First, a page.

Construction Contingency Budget? What’s That?
“A construction contingency budget? Why should I need one? I mean, what can be so hard about this? It’s four walls, a floor and a ceiling?” our client asked in disbelief.
Then the contractor opened up the walls…
CONTROL WHAT YOU CAN CONTROL
As I wrote in our most recent post, a proper set of construction documents, schedules and specifications goes a long way in helping you ease your concerns and fears about your renovation project, because you’ve documented all your decisions.
In addition, I encourage you to have your contractor and his subs walk your project, giving them an opportunity to inspect existing conditions prior to their preparing and submitting a price for your review and acceptance.
Essentially, you need to make every effort to control what you can control.
UNFORESEEN CONDITIONS: WHAT YOU CAN’T SEE
What you and your contractor have no control over in a renovation or remodel is what cannot be seen. Those little surprises hidden in the walls, under the floor boards and above the ceiling. They are called “unforeseen conditions”.
Your contingency budget is intended to cover the costs of these unforeseen conditions (plus any additional work you might ask the contractor to do.) In a home remodel or renovation, we recommend at least a 20% contingency budget. For example, let’s assume your construction budget is $100,000. Your actual build budget is $80,000. Your construction contingency budget is $20,000.
Right now, you may be thinking, “But the budget is $100,000, not $80,000.” My response is, “do you have another $20,000 available to cover the cost of possible unforeseen conditions?” If you do, terrific! What this tells me is you can afford an overall construction budget of $120,000 including the contingency.
Part way through construction, we like to avoid the conversation that starts with, “But I can’t afford this! I don’t know where the money is going to come from.” It’s rather unpleasant for everyone…
OUR OWN BATH: THE GOOD, BAD AND UGLY.
In our mind’s eye, we had the wishful thought of $50,000 as our overall budget. Based on our experience, in our hearts we knew if we watched our P’s and Q’s, $60,000 was a far more realistic overall budget, giving us a construction contingency budget of $12,000 with a build budget of $48,000.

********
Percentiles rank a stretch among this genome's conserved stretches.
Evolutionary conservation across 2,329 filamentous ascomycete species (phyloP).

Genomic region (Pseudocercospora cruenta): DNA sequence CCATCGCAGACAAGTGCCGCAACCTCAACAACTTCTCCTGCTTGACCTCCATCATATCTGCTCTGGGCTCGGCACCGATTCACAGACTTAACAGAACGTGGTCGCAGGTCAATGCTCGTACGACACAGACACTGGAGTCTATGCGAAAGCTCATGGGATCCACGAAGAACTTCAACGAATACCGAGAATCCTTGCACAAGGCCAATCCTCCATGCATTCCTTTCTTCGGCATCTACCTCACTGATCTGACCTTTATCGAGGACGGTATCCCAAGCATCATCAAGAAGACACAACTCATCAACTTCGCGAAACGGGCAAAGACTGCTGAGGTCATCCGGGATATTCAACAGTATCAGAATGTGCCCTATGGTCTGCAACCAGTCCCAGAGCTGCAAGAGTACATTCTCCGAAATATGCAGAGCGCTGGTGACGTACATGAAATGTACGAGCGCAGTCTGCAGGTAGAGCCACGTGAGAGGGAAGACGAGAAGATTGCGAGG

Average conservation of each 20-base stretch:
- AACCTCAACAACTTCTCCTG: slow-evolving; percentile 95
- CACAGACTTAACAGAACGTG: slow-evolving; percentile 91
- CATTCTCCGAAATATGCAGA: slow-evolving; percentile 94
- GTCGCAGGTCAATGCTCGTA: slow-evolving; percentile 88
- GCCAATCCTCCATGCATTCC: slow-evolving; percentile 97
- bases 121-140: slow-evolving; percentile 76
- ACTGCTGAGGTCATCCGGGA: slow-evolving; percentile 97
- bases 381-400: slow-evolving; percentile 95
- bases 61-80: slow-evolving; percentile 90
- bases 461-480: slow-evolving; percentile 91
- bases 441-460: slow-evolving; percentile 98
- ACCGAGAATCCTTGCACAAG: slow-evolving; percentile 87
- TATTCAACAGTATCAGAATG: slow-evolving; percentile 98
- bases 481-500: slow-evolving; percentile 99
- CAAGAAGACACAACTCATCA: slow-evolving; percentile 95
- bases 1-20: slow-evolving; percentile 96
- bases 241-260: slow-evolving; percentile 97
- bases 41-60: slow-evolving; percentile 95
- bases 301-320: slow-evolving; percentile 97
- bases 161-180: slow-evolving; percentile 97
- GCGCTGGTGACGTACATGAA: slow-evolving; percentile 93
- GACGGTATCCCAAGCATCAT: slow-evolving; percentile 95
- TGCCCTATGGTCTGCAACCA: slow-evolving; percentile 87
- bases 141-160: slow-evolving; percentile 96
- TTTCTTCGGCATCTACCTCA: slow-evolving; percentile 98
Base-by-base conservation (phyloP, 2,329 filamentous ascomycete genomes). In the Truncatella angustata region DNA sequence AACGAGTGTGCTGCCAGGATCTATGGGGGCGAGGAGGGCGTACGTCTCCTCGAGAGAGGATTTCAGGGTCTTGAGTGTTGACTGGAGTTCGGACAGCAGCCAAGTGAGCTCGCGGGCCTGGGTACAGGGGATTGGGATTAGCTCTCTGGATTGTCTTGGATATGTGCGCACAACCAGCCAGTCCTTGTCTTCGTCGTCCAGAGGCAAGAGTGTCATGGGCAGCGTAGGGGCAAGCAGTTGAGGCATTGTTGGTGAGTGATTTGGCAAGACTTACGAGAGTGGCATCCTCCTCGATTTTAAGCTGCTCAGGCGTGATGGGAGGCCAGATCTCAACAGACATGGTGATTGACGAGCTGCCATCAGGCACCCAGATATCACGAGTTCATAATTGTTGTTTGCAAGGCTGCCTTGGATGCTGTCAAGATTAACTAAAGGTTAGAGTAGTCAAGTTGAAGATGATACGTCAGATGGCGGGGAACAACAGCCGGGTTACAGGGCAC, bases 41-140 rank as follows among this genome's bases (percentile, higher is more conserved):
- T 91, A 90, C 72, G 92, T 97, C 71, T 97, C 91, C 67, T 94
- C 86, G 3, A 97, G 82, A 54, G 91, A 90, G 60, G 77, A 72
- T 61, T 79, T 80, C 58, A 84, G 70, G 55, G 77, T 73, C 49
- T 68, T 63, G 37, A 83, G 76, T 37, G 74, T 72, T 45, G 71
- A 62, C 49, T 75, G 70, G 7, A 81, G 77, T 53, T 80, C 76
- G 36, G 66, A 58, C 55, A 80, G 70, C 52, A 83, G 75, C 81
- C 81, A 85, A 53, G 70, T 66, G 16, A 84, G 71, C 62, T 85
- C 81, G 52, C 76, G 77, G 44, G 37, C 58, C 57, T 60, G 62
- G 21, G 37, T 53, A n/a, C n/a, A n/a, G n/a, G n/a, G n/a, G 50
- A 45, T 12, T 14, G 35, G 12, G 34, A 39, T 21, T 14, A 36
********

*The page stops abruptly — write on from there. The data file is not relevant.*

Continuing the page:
We retained Premier Builders Inc., a builder with whom we had worked on a number of projects over the last several years. Based on our drawings, schedules, specs and walk through, they submitted a construction estimate of $45,270.
We were feeling pretty good. We were already “under budget”. On the other hand, we were feeling anxious. What would our contractor find after demolition was complete?
Our biggest fears were:
- Would there be any rotten structural framing in the floor and tub surround walls? (Notorious in bathroom renovations.)
- We have knob and tube wiring throughout the house, discovered during the walk through. How much knob and tube ran through the bathroom other than the bathroom lighting and switching? How much more might we have to replace and upgrade?
- Would there be other surprises??? Our fingers were crossed.
There was no structural rot in the walls or the floor. YES!!!
Eliminating/replacing the bathroom’s knob and tube wiring was covered in our base contract. Unfortunately, the knob and tube wiring that ran through the walls and to the attic, adjacent closet, bedrooms and stair hall lighting, including the hall’s switching in the foyer below that was uncovered during demolition was not. It would all have to be upgraded per Code, since it was now exposed. More than half the house! OUCH!!! (Note, if you are planning to sell or purchase a house with existing knob and tube, today most banks/lenders will not finance the mortgage nor will insurance companies insure the home.)